Bay Area retailers innovate around Silicon Valley
Home to the famed Golden Gate Bridge, the other thing the City by the Bay is known for these days is its soaring cost of housing. Alongside Washington, D.C., and New York City, the Bay Area is one of the most expensive cities to live in the United States.
While low unemployment and robust job growth are pluses, a cost of living 64% above the national average makes the area unaffordable to live in, even when the average median household income is above $75,000.
The region encompasses such metro areas as San Francisco; Oakland, the 12th largest metro area in the country; and San Jose, the 31st-largest city in the country, along with smaller urban and rural areas. Some 7.4 million people live in the nine counties, 101 cities and 7,000 square miles that comprise the Bay Area.
The San Francisco-Oakland-Hayward metro area’s economy is growing significantly faster than any of the top-10 metro areas in the nation, and part of its success is directly connected to growth in the technology sector. Silicon Valley — the center of the technology industry — is located in the Bay Area. Companies such as Google, eBay, Apple and Facebook have headquarters here.
The city is a renowned hub for the incubation and development of emerging markets, but IT is not the only industry thriving here. Some 30 international financial institutions are located here as are a number of social and digital media, life sciences and biotech, environmental and clean tech, professional services and international businesses.
As would be expected in this area, retailers are often more progressive here than in other parts of the country, partly by choice and partly due to necessity. For this hipster, educated, affluent demographic, cookie-cutter approaches won’t suffice. As a result, several area retailers have added experiential components in their stores, a move they admit has been helpful in combatting declining sales. With an emphasis on entertainment and socialization, a number of retailers are adding bars, theaters, gaming and recreational areas in their locations. Nordstrom in San Jose has a bar and Whole Foods features a beer garden on its upper floor. Bass Pro Shop decided to add a bowling alley for its customers to use.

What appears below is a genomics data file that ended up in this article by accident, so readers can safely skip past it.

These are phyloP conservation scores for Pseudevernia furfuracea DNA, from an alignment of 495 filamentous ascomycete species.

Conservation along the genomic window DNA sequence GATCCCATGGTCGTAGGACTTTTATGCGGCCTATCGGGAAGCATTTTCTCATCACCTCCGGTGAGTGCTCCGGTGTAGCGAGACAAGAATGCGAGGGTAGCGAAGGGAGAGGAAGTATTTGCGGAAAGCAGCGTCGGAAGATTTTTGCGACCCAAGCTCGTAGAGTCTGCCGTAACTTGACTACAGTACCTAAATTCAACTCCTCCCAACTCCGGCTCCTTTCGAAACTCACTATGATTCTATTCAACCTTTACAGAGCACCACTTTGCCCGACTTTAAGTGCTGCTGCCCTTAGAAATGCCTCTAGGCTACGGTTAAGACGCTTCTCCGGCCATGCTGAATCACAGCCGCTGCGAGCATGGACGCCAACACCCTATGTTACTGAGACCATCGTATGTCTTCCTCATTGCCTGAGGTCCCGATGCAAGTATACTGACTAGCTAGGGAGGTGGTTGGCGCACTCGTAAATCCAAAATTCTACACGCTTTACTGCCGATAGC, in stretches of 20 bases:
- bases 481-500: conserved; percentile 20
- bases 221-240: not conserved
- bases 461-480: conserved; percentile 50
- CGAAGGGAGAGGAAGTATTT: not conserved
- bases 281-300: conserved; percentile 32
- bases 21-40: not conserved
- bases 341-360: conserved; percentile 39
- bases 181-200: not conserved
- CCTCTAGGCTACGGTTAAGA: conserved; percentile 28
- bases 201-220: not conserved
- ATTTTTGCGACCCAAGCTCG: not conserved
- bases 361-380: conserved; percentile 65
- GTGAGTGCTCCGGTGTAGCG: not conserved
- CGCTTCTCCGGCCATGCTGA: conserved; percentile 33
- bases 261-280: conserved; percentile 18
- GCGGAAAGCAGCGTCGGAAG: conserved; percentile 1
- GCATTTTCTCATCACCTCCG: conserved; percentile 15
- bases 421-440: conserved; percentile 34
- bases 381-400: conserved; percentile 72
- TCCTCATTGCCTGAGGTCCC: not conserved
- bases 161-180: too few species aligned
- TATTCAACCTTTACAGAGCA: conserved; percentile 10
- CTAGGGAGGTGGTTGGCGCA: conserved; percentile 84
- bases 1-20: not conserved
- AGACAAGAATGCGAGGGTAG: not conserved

Given this, it also is no surprise that an eclectic combination of food retailers dot the landscape in the San Francisco-metro market. While shoppers will find such expected options as Safeway, Trader Joe’s and multiple Whole Foods Markets, a number of smaller grocers are thriving here as well. One particular standout is Mollie Stone’s. Since 1986, this family-owned business has offered “the best of both worlds” — conventional groceries, as well as natural and organic food, much of which is locally sourced.
This is a retailer that is not afraid to adapt or take risks. It became the first retailer in the San Francisco Bay Area to integrate a complete, full-service hardware store into the overall layout of its grocery departments. The new Mollie’s Ace Hardware is a one-stop shop for easy access to home improvement items.
Its San Mateo location offers Mollieland, a free supervised play area for children to hang out, while their parents shop. And in its Pacific Heights and Castro locations, customers can hop on the Mollie Bus. Recognizing how many city dwellers hate to give up their parking spots to run errands, the retailer came up with the idea of offering a free shuttle for shoppers, and customers love it.
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